WANTED! ~ Books with Montagu George Knight Bookplates

Calling all Booksellers, Librarians, Bibliophiles

Wanted !

The Godmersham Lost Sheep Society*

Cordially invites you to join in the

Global Search

For all books bearing

Montagu George Knight bookplates**

Please help us return these books to the fold

at the

Chawton House Library Chawton, Alton, Hampshire, UK

* The Godmersham Lost Sheep Society (GLOSS) is a research group of scholars and bibliophiles searching for all books that were originally in the libraries of Godmersham Park and later Chawton House, both estates of Jane Austen’s brother Edward Austen Knight.

**The three Knight bookplates were all designed by Charles Sherborn in 1900 / 1901:

Bookplate 1

Bookplate 2

 

Bookplate 3

***********

We note here that there are also the bookplates of Thomas Knight (1701-1781) and Edward Knight (1767-1852) and his son, also named Edward (1794-1879) – it is unclear if the bookplate was father or son’s, or if they both used the same bookplate – these bookplates are also to be found in some of the Godmersham library books, so we are searching for these as well, especially if they are listed in the original 1818 catalogue:

 

Thomas Knight bookplate

 

Edward Knight bookplate

***********************

1.  The History:  

Edward Austen Knight inherited three estates from his adoptive family the Thomas Knights: Godmersham Park in Kent, and Chawton House and Steventon in Hampshire. Godmersham and Chawton had large extensive libraries typical of the gentry of the time. Edward had a catalogue of the Godmersham Library compiled in 1818, listing about 1250 titles. These books were later combined with the Chawton House Library when Godmersham was sold in 1874, with many of the volumes sold or otherwise distributed over the years. [Montagu George Knight, grandson of Edward Knight, placed his bookplates in most of the books of this combined library, as well as in the books he added to it. The remaining library (called the “Knight Collection” and still in the family) is now housed at Chawton House Library, which serves as an important literary heritage site and a center for the study of early women writers]. We know Jane Austen spent a considerable amount of time in both these libraries – and an ongoing project has been to try to locate the missing volumes that have wandered away and might still be extant in libraries, in book collectors’ homes, or on bookseller shelves – the “Lost Sheep” of Godmersham Park.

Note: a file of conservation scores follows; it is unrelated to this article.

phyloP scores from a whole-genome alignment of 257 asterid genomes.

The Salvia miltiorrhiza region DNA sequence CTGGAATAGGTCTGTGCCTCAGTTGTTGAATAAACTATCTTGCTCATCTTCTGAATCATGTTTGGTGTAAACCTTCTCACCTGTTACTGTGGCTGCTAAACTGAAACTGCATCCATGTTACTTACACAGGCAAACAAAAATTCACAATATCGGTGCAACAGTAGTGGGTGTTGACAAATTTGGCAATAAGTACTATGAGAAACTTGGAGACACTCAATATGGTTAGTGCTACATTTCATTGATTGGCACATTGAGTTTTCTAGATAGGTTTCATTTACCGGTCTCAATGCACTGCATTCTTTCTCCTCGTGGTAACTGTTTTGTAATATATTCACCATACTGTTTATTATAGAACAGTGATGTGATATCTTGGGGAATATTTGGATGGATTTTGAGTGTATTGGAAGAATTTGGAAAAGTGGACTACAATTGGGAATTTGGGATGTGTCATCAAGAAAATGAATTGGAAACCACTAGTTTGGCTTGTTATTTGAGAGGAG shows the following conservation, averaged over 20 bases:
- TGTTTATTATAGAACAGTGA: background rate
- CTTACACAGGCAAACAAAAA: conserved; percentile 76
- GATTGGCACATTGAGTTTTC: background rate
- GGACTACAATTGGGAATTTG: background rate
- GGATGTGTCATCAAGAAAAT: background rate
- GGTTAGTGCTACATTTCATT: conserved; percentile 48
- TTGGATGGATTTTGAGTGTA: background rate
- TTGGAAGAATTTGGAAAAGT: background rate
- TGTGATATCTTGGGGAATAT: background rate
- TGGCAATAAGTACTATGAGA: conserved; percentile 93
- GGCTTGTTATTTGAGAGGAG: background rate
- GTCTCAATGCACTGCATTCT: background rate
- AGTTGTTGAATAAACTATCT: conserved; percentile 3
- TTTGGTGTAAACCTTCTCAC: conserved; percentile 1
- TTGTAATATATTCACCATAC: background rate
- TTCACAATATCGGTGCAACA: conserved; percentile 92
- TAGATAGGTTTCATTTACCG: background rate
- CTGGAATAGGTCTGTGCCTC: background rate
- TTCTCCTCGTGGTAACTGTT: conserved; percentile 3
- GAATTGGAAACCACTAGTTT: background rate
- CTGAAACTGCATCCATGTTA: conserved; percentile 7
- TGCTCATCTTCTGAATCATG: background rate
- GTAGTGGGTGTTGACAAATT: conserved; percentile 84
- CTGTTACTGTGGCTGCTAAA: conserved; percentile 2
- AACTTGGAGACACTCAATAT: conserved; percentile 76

2. The Digital Godmersham Project:

Initiated and run by Professor Peter Sabor (Canada Research Chair in Eighteenth-Century Studies and Director of the Burney Centre at McGill University), this is a web-based open-source project that will include the Knight family books that are recorded in the catalogue of 1818, as they were on the shelves – a virtual library so to speak. It will be called “Reading with Austen.” This Phase I of the project will launch in 2018, the bicentenary of the original catalogue. While it would be a final goal to locate all the missing titles that are out there, this digital project will create for us what Jane Austen would have seen and read when visiting her brother.

3. What we need:

If you have or locate any books with any of the three Montagu George Knight bookplates, or the Thomas or Edward Knight bookplates, please contact us – we would like good pictures of:

a.) the binding/cover;

b.) the inside cover of the book, where Montagu Knight’s bookplate should be attached, often together with a small shelf ticket from Chawton House Library; and

c.) the title page of the book;

d.) any marginalia

These images would be used on the website, with or without your name as the book’s current owner/location (this is up to you).

4. Donation / sell options:

Some of those found thus far have been privately purchased and donated back to the Chawton House Library (they do not have funds for this project). If you would like to “return” the book to Chawton to be part of their permanent collection, you would become one of GLOSS’s Team Heroes and we would be forever grateful. All donations are tax-deductible. Or, if you would consider selling the book back to CHL now or in the future (or making a donation to the cause so we can purchase books as they become available), we would add it to our wish-list of purchases and ask that you send the pictures noted above so it can be added to the website. Progress is slow, and because every book may not be able to return home, we hope this virtual library will serve as a useful research tool for future studies of reading habits in the 18th and 19th centuries.

***************
[CHL book with bookplate and shelf ticket]

Thank you for any help you can offer! 

For more information, please contact one of us:  

  1. Janine Barchas – Professor, University of Texas at Austin:
    barchas [at] austin.utexas.edu
  2. Deborah Barnum – Board Member, North American Friends of Chawton House Library: jasnavermont [at] gmail.com
  3. Peter Sabor – Professor, Canada Research Chair in Eighteenth-Century Studies, Director of the Burney Centre, McGill University: peter.sabor [at] mcgill.ca